THE man behind the the latest cattle industry ginger group, John Gunthorpe, is an enigma.
As his profile grows, so too do the questions about his motives and beef industry credentials.
His push to have his Australian Cattle Industry Council (ACIC) replace peak producer representative group Cattle Council of Australia (CCA) is gaining momentum.
Hundreds of farmers have turned out to NSW and Queensland meetings and independent reports confirm strong support at those meetings for Mr Gunthorpe’s proposition.
Given there are 47,021 agricultural businesses with cattle in Australia, that’s not a lot - and by his own admission, only around 60 have put their $10 where their mouth is and become financial members.
That’s only because he hasn’t yet had time to send out all the membership invoices, Mr Gunthorpe says.
Still, many beef producers are asking why a Melbourne business and accounting consultant who owns no cattle has taken it upon himself to lead, at his own expense, a crusade against CCA.
His time as executive chairman of dairy export company China Cattle, which made news headlines 10 years ago for its financial loss and shareholder concerns over a hefty consultancy fee paid to Mr Gunthorpe, is also on their mind.
In an industry where everyone knows exactly how many head every one of their representatives runs, and quite often how their farm profit and loss statement for the year reads, those questions are fair enough.
And Mr Gunthorpe seems happy enough give answers.
He says he has no commercial agenda – he just wants a better deal for cattle producers.
When (not ‘if’ in his mind) ACIC is the peak producer body, he intends to step aside and allow it to be run by directly-elected representatives.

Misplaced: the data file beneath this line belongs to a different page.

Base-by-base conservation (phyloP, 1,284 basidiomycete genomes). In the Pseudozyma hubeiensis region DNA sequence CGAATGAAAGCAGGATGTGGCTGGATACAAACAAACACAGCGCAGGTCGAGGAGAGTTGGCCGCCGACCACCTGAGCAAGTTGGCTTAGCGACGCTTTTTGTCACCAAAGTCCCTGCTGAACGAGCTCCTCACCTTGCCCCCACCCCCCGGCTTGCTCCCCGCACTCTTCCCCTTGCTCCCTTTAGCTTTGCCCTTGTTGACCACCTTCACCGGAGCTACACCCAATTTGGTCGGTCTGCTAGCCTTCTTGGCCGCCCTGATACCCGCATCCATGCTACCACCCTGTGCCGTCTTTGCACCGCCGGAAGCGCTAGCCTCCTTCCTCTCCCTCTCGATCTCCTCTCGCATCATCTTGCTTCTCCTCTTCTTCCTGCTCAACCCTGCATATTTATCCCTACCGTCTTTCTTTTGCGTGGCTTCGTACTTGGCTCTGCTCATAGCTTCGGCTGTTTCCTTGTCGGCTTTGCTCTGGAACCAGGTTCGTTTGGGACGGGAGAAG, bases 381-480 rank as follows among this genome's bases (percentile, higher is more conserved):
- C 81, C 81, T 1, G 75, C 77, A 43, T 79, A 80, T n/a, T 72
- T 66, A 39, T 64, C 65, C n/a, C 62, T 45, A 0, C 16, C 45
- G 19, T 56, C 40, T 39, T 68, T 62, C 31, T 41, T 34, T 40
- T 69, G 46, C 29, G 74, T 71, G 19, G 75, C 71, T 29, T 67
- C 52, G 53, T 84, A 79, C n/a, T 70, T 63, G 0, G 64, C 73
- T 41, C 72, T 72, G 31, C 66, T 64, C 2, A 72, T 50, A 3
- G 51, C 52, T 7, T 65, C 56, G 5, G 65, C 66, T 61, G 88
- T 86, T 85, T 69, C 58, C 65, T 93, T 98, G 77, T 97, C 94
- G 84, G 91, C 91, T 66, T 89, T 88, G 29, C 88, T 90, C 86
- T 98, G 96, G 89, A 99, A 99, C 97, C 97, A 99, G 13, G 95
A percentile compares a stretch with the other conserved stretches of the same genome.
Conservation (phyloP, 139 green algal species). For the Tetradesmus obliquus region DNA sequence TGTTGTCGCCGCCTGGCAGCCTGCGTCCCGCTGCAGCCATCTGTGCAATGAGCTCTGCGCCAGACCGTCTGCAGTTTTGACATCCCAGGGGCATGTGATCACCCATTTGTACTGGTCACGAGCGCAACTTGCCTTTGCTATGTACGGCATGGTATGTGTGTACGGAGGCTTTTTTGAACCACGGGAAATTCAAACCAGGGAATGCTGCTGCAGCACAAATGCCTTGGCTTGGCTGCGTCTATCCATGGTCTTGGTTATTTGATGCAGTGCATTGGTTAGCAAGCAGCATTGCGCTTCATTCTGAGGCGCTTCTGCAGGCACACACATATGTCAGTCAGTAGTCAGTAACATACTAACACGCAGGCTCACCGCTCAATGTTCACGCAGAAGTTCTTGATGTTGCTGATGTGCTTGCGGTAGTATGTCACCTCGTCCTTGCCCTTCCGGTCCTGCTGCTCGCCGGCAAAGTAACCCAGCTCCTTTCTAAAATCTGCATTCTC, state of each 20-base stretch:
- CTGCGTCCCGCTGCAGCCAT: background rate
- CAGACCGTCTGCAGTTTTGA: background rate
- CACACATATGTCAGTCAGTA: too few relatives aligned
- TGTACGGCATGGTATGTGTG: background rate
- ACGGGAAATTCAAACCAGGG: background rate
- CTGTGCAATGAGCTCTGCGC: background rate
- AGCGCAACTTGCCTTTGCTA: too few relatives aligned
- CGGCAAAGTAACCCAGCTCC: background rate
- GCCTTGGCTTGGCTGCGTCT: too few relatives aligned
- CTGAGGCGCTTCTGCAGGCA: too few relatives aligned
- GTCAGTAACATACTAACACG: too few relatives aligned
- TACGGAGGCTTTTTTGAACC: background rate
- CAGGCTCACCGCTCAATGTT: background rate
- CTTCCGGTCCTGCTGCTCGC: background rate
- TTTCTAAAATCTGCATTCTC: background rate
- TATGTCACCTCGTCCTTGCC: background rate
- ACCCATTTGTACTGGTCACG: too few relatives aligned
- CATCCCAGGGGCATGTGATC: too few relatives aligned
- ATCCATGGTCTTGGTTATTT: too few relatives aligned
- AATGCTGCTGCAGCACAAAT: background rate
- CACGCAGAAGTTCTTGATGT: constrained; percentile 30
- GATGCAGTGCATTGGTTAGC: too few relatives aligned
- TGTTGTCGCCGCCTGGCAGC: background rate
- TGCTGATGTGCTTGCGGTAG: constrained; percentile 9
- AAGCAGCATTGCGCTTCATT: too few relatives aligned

His issues with CCA are well documented. Mr Gunthorpe is a prolific writer of letters to the editor and more recently has demonstrated an ability to issue press releases and work the media that leaves most other beef representative groups for dead.
He says it’s these issues with CCA, and his desire to get a better deal for the producer – “someone has to” – that is his sole motivation.
His empathy with the cattle producer, he says, originated during his time in the late 1980s and early 1990s as chief executive of Australian Meat Holdings (AMH), the consortium of four big meat processing companies pivotal in rationalising the sector in Queensland.
He describes AMH, now under the wing of JBS, as the “bringing together of four companies that had been fierce competitors and creating a new culture and stronger disciplines”.
“We worked hard to remove corruption from the industry but the most significant change we bought was the introduction of flexibility into employment and the reduction of strike action,” he said.
“It became clear to me that cattle producers were the most affected party when unions went on strike.
“The closest I got to producers the better the quality of people.”
For 30 years, he and wife Julie, who have seven children and 15 grandchildren, owned a beef property, “Mayfield”, in South Australia.
Sold in 2014, it bred stud bulls for commercial producers, with the progeny bought back and taken to feedlot weights on 200 hectares of irrigated country.
It was successful as a business, he says, although never his sole source of income.
Mr Gunthorpe has a commerce degree and has always worked as a consultant, advising on business strategies and doing accounting work.
Some clients are in agriculture, some are not.
He was president of the Australian and New Zealand Agribusiness Association in the early 1990s, served on the Asia-Pacific Economic Co-operation and is a director of Australian Beef Industry Council.
As for China Cattle, which the Sydney Morning Herald reported in 2008 paid Mr Gunthorpe’s Four Jays consultancy company a $480,000 fee in a year it made a $2.8m loss, Mr Gunthorpe says there is nothing there to hide.
He did a three-year stint with the company, relationships broke down and as a result China Cattle merged with another Chinese food company, he said.
Four Jays survived the affair, he said, and although not active today is still in existence.